Self-doubt is common. That’s why I originally shied away from the recent “Imposter Syndrome” label surge, feeling we’ve become too absorbed with placing our personalities into neat little boxes. But when self-doubt begins to impede you from attaining goals for fear of “being found out” and never truly lets yourself enjoy your hard-earned successes—well, I began to understand the hype.
Two psychologists, Pauline R. Clance and Suzanne A. Imes, first identified what they called the “impostor phenomenon” in 1978 as a way to describe those—mainly women—unable to internalize their accomplishments.
This is something Michelle Obama has been candid about throughout her career, reminding the world—through uplifting speeches and a touch of humor—that we are all uniquely flawed and figuring things out as we go.
In her memoir Becoming, she opened up about her time studying at Princeton University:
“I tried not to feel intimidated when classroom conversation was dominated by male students, which it often was. Hearing them, I realized that they weren’t smarter than the rest of us. They were simply emboldened, floating on an ancient tide of superiority, buoyed by the fact that history had never told them anything different.”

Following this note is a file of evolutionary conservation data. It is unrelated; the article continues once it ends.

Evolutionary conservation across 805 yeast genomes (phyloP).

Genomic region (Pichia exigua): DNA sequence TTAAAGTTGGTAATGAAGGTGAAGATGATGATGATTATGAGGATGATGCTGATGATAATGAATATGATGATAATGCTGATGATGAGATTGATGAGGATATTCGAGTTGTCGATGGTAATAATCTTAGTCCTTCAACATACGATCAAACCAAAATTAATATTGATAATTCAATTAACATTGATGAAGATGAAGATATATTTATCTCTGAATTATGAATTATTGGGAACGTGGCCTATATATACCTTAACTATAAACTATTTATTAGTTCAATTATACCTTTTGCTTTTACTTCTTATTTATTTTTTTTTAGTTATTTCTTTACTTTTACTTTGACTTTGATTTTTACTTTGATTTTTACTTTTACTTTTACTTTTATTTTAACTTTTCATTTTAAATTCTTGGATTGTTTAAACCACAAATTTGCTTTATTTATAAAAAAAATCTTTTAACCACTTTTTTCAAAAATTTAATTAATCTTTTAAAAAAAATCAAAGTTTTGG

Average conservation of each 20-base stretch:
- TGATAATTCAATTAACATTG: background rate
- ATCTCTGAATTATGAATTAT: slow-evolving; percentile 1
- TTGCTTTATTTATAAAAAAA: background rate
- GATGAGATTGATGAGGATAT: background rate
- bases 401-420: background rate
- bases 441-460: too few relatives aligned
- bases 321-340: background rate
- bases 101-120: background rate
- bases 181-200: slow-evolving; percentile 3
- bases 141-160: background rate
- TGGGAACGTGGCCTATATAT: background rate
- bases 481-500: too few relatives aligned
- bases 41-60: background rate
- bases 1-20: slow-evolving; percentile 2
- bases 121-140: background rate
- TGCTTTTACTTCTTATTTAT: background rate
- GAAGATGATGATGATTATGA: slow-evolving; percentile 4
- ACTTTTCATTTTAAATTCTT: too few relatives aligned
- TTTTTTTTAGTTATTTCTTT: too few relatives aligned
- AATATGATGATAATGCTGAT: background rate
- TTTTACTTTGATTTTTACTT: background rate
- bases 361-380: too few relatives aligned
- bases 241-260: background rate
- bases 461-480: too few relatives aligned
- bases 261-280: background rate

During the Beat the Odds summit, she gave a speech as part of her Reach Higher initiative where she mentioned her time with the Royals:
“You always think that somebody else knows more than you do. I’ve been at probably every powerful table there is to be at… I have been on boards with some of the top CEOs…. I’ve had dinner with the frickin’ Queen! I’ve been to the summit of world leaders…. They’re not smarter thank you. I’ve met these people.”
As a keynote speaker at the 13th annual Pennsylvania Conference for Women, she touched on her time in the White House:
“It took some time to find [my] voice. It takes time to live life and have those experiences where you fail but then succeed, where you try hard things and exercise bravery and then it works out. Or, you get a seat at the table and you realize that the people around it are no smarter with no better ideas. A lot of that just comes with life experience. That has definitely developed for me over time.”
Self-empowerment is an ongoing triumph.
We see Obama battling Imposter Syndrome at each new level of achievement throughout her life—from attending a prestigious university to making positive waves of change in the White House. Which just goes to show you: feeling like an impostor doesn’t have much to do with what you have done. It has to do with how you feel.
We feel like imposters not because we’re imperfect, but because we fail to see how deeply unpolished everyone around us is beneath the surface. So if she can experience, discuss, and overcome feelings of inadequacy and still make her voice heard—maybe we can, too.